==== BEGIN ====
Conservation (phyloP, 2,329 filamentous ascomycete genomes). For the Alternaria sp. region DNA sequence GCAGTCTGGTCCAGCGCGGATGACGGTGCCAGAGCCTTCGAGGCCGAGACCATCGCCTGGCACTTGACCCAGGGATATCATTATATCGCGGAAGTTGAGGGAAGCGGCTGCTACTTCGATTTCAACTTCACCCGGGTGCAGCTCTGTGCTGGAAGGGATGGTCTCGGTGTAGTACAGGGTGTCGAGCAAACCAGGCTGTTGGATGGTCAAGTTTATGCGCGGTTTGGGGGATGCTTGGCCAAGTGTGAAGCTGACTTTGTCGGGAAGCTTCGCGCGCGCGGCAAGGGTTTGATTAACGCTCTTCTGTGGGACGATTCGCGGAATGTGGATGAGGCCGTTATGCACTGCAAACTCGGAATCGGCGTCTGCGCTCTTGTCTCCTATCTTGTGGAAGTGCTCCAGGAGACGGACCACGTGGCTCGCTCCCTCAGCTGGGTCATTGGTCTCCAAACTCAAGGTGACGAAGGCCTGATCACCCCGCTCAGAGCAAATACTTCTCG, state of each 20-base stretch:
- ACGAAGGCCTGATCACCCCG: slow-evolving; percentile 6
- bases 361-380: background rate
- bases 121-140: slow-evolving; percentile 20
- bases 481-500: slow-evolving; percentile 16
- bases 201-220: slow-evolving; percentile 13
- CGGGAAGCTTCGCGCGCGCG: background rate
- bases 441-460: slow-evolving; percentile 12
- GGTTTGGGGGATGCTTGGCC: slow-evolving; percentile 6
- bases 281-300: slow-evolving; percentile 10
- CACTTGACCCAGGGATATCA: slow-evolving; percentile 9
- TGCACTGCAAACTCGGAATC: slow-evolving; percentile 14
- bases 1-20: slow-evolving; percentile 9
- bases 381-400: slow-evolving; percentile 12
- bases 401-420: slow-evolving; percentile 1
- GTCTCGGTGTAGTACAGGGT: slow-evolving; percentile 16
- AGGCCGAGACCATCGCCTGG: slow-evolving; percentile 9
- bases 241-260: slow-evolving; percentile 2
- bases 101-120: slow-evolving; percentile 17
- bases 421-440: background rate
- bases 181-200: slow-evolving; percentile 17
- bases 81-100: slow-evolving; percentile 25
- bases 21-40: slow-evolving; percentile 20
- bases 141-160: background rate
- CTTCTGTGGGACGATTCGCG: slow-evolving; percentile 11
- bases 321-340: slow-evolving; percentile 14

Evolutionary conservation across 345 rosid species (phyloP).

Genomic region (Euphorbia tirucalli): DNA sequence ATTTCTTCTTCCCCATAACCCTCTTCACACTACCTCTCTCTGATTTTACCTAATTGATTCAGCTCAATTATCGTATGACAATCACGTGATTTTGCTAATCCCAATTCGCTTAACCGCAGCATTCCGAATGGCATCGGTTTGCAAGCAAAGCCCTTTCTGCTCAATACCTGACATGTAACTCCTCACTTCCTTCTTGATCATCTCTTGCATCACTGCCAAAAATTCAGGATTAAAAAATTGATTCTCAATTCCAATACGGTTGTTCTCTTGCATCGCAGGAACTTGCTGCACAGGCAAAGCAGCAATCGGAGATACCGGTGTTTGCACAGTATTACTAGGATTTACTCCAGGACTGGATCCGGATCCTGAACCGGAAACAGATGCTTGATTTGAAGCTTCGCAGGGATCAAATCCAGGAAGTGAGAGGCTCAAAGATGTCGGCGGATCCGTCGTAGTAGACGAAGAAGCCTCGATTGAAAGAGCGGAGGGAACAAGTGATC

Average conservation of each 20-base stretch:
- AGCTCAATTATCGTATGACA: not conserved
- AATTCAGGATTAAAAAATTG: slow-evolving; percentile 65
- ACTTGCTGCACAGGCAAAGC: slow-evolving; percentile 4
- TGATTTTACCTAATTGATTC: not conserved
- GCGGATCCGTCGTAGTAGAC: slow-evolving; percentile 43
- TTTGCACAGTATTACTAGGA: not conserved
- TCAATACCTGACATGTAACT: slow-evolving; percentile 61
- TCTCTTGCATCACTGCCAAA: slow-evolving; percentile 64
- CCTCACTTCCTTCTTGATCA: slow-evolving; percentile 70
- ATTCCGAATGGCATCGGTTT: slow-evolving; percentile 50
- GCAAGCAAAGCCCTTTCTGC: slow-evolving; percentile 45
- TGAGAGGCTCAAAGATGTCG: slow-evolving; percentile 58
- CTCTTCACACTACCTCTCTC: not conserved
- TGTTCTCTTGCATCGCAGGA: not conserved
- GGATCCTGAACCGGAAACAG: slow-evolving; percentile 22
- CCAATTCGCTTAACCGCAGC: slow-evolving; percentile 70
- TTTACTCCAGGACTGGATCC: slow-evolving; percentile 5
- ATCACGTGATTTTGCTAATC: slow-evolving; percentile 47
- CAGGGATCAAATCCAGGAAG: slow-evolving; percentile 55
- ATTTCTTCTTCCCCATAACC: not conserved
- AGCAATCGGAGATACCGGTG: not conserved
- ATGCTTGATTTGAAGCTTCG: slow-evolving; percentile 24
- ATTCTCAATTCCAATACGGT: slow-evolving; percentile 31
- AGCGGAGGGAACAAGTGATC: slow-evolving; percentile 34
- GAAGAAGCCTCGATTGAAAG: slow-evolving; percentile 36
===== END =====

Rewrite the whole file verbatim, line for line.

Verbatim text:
Conservation (phyloP, 2,329 filamentous ascomycete genomes). For the Alternaria sp. region DNA sequence GCAGTCTGGTCCAGCGCGGATGACGGTGCCAGAGCCTTCGAGGCCGAGACCATCGCCTGGCACTTGACCCAGGGATATCATTATATCGCGGAAGTTGAGGGAAGCGGCTGCTACTTCGATTTCAACTTCACCCGGGTGCAGCTCTGTGCTGGAAGGGATGGTCTCGGTGTAGTACAGGGTGTCGAGCAAACCAGGCTGTTGGATGGTCAAGTTTATGCGCGGTTTGGGGGATGCTTGGCCAAGTGTGAAGCTGACTTTGTCGGGAAGCTTCGCGCGCGCGGCAAGGGTTTGATTAACGCTCTTCTGTGGGACGATTCGCGGAATGTGGATGAGGCCGTTATGCACTGCAAACTCGGAATCGGCGTCTGCGCTCTTGTCTCCTATCTTGTGGAAGTGCTCCAGGAGACGGACCACGTGGCTCGCTCCCTCAGCTGGGTCATTGGTCTCCAAACTCAAGGTGACGAAGGCCTGATCACCCCGCTCAGAGCAAATACTTCTCG, state of each 20-base stretch:
- ACGAAGGCCTGATCACCCCG: slow-evolving; percentile 6
- bases 361-380: background rate
- bases 121-140: slow-evolving; percentile 20
- bases 481-500: slow-evolving; percentile 16
- bases 201-220: slow-evolving; percentile 13
- CGGGAAGCTTCGCGCGCGCG: background rate
- bases 441-460: slow-evolving; percentile 12
- GGTTTGGGGGATGCTTGGCC: slow-evolving; percentile 6
- bases 281-300: slow-evolving; percentile 10
- CACTTGACCCAGGGATATCA: slow-evolving; percentile 9
- TGCACTGCAAACTCGGAATC: slow-evolving; percentile 14
- bases 1-20: slow-evolving; percentile 9
- bases 381-400: slow-evolving; percentile 12
- bases 401-420: slow-evolving; percentile 1
- GTCTCGGTGTAGTACAGGGT: slow-evolving; percentile 16
- AGGCCGAGACCATCGCCTGG: slow-evolving; percentile 9
- bases 241-260: slow-evolving; percentile 2
- bases 101-120: slow-evolving; percentile 17
- bases 421-440: background rate
- bases 181-200: slow-evolving; percentile 17
- bases 81-100: slow-evolving; percentile 25
- bases 21-40: slow-evolving; percentile 20
- bases 141-160: background rate
- CTTCTGTGGGACGATTCGCG: slow-evolving; percentile 11
- bases 321-340: slow-evolving; percentile 14

Evolutionary conservation across 345 rosid species (phyloP).

Genomic region (Euphorbia tirucalli): DNA sequence ATTTCTTCTTCCCCATAACCCTCTTCACACTACCTCTCTCTGATTTTACCTAATTGATTCAGCTCAATTATCGTATGACAATCACGTGATTTTGCTAATCCCAATTCGCTTAACCGCAGCATTCCGAATGGCATCGGTTTGCAAGCAAAGCCCTTTCTGCTCAATACCTGACATGTAACTCCTCACTTCCTTCTTGATCATCTCTTGCATCACTGCCAAAAATTCAGGATTAAAAAATTGATTCTCAATTCCAATACGGTTGTTCTCTTGCATCGCAGGAACTTGCTGCACAGGCAAAGCAGCAATCGGAGATACCGGTGTTTGCACAGTATTACTAGGATTTACTCCAGGACTGGATCCGGATCCTGAACCGGAAACAGATGCTTGATTTGAAGCTTCGCAGGGATCAAATCCAGGAAGTGAGAGGCTCAAAGATGTCGGCGGATCCGTCGTAGTAGACGAAGAAGCCTCGATTGAAAGAGCGGAGGGAACAAGTGATC

Average conservation of each 20-base stretch:
- AGCTCAATTATCGTATGACA: not conserved
- AATTCAGGATTAAAAAATTG: slow-evolving; percentile 65
- ACTTGCTGCACAGGCAAAGC: slow-evolving; percentile 4
- TGATTTTACCTAATTGATTC: not conserved
- GCGGATCCGTCGTAGTAGAC: slow-evolving; percentile 43
- TTTGCACAGTATTACTAGGA: not conserved
- TCAATACCTGACATGTAACT: slow-evolving; percentile 61
- TCTCTTGCATCACTGCCAAA: slow-evolving; percentile 64
- CCTCACTTCCTTCTTGATCA: slow-evolving; percentile 70
- ATTCCGAATGGCATCGGTTT: slow-evolving; percentile 50
- GCAAGCAAAGCCCTTTCTGC: slow-evolving; percentile 45
- TGAGAGGCTCAAAGATGTCG: slow-evolving; percentile 58
- CTCTTCACACTACCTCTCTC: not conserved
- TGTTCTCTTGCATCGCAGGA: not conserved
- GGATCCTGAACCGGAAACAG: slow-evolving; percentile 22
- CCAATTCGCTTAACCGCAGC: slow-evolving; percentile 70
- TTTACTCCAGGACTGGATCC: slow-evolving; percentile 5
- ATCACGTGATTTTGCTAATC: slow-evolving; percentile 47
- CAGGGATCAAATCCAGGAAG: slow-evolving; percentile 55
- ATTTCTTCTTCCCCATAACC: not conserved
- AGCAATCGGAGATACCGGTG: not conserved
- ATGCTTGATTTGAAGCTTCG: slow-evolving; percentile 24
- ATTCTCAATTCCAATACGGT: slow-evolving; percentile 31
- AGCGGAGGGAACAAGTGATC: slow-evolving; percentile 34
- GAAGAAGCCTCGATTGAAAG: slow-evolving; percentile 36